“I give many of my books to the local library and let them be my storage space.” 

“I am not going to sign up for a class for the rest of this year. I have started at least 15 projects and I have to finish some. I might buy a new pattern, but I won’t take another class.”(Other passengers then got clarification. The top had to be done, but not necessarily quilted to count as finished!) 

Power shoppers: There were several hoppers who came to the bus with a mission. One had just moved and temporarily stashless, was about to take seven classes on consecutive days. 

Another had focus: Stripes

Others just wanted something for a particular project and brought swatches with them. 

At the beginning of the second day, an impromptu survey circulated on a brown bag. Total yardage for day one: Over 370 yards—but that was only the yardage to which we would admit. At least one shopper had inched toward a 100-yard total! 

Best serendipity: Little European Bakery, right next to Fiber on a Whim. Yummy pastry and lovely unusual decorations.  Also, Hiram’s antique store, that had nice old feed sack quilts, some super old cameras, where we made our second buying mistake of the day by leaving a wonderful specimen for someone else to find.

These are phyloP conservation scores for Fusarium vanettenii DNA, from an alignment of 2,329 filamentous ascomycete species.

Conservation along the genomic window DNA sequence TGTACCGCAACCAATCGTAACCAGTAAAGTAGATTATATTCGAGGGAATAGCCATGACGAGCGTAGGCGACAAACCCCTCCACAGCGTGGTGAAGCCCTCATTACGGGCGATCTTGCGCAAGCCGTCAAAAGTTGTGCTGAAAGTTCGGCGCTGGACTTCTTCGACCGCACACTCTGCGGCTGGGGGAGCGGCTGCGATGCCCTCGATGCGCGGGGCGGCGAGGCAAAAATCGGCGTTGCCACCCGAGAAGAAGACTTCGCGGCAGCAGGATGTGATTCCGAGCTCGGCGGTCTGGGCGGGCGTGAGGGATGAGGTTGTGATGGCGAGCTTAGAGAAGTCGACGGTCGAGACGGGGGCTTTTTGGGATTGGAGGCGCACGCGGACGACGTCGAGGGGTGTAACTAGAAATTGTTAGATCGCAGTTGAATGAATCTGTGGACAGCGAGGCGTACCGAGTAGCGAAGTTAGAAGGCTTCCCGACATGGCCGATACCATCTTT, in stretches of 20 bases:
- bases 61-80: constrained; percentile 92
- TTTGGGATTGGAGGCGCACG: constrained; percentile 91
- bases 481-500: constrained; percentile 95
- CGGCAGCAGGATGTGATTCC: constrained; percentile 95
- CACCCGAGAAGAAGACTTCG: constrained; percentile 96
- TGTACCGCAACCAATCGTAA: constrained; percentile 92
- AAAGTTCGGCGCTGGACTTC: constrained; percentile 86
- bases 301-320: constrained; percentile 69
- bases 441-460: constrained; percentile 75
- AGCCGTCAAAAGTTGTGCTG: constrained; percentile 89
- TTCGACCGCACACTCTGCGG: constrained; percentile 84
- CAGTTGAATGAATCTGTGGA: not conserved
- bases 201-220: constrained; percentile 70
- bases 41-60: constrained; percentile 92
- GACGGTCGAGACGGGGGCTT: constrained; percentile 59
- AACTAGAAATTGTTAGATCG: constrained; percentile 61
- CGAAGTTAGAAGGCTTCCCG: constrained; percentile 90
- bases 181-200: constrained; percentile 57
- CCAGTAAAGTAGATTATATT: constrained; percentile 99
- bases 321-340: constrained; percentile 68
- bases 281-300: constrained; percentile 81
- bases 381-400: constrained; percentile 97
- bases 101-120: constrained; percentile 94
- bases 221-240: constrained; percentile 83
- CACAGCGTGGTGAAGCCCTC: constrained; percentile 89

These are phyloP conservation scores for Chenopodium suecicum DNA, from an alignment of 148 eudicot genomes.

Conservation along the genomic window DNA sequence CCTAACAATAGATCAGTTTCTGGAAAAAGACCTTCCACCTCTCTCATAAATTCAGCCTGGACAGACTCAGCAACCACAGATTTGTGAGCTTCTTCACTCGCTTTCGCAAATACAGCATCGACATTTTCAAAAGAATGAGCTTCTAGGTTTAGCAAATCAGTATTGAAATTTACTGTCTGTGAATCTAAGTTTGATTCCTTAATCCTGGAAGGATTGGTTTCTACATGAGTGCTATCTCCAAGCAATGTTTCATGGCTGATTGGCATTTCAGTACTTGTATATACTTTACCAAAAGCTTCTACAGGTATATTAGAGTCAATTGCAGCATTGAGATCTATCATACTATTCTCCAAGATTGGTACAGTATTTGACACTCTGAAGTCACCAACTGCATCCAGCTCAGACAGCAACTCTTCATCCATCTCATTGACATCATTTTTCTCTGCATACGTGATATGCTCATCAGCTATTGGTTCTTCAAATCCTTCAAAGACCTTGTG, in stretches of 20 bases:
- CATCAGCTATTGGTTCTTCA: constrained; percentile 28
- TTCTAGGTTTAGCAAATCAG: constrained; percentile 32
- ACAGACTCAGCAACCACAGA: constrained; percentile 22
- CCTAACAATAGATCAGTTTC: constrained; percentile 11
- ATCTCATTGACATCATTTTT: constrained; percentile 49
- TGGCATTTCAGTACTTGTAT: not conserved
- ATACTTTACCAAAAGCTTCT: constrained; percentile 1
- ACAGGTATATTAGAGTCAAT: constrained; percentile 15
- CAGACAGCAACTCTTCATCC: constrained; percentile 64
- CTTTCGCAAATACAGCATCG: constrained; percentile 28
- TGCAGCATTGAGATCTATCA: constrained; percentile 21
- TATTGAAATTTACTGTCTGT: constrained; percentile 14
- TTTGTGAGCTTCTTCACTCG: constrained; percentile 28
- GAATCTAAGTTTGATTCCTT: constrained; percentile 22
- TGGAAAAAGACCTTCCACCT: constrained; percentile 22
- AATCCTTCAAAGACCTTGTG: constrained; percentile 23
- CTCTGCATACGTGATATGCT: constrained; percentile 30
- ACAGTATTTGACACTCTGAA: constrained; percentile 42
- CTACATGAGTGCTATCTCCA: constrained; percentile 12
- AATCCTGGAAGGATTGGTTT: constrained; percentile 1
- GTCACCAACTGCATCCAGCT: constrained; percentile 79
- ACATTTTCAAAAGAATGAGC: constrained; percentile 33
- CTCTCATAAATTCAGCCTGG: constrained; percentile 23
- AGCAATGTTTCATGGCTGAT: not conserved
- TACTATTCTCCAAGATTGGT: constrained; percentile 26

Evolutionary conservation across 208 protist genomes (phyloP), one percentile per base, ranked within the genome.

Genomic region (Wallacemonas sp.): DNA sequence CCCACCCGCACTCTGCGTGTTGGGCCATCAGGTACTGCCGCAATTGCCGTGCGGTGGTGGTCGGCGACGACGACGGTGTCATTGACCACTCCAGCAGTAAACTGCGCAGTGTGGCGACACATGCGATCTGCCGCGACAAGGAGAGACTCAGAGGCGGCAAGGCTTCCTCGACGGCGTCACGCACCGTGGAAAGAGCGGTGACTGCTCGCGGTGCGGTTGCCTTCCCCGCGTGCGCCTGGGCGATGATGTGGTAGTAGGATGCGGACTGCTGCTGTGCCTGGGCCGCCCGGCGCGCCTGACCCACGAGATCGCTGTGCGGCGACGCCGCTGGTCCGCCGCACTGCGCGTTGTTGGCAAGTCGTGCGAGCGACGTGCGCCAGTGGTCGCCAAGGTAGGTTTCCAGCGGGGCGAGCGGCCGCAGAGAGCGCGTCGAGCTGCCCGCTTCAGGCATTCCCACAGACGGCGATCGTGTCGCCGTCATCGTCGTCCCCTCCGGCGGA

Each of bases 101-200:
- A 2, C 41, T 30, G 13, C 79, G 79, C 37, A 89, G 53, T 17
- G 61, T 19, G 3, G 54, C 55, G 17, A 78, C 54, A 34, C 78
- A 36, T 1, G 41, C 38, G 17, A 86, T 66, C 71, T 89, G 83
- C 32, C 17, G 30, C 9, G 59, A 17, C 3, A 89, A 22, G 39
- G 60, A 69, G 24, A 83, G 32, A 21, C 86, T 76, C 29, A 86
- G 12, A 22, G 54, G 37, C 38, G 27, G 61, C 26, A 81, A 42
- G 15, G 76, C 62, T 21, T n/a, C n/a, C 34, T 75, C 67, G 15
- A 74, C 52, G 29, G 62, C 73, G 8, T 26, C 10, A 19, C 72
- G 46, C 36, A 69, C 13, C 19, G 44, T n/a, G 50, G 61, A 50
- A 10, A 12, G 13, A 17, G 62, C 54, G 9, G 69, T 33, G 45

Oh, and seeing our friend (and star of Quilter’s News Network) Jodie Davis at Tiny Stitches in Marietta doing a demo of paper piecing. Jodie’s smile can light up a room in an instant, and her cute projects made standing in line to have our passport stamped fun. 

Test driving: Red Hen Quilts in Marietta let hoppers take their huge Handi-Quilter out for a spin. They also offer lessons on the long-arm and let quilters rent time once they have had the basic training. Red Hen also has two cute shop mascots, hound Sandy and poodle, Cookie. 

Shop with the most interesting assortment of products: Patrick’s, which is part seed and feed store, part quilt store. Where else can you find small animal traps, bulk candy, cheddar cut from a huge block, and bolts of  fabric all under one roof?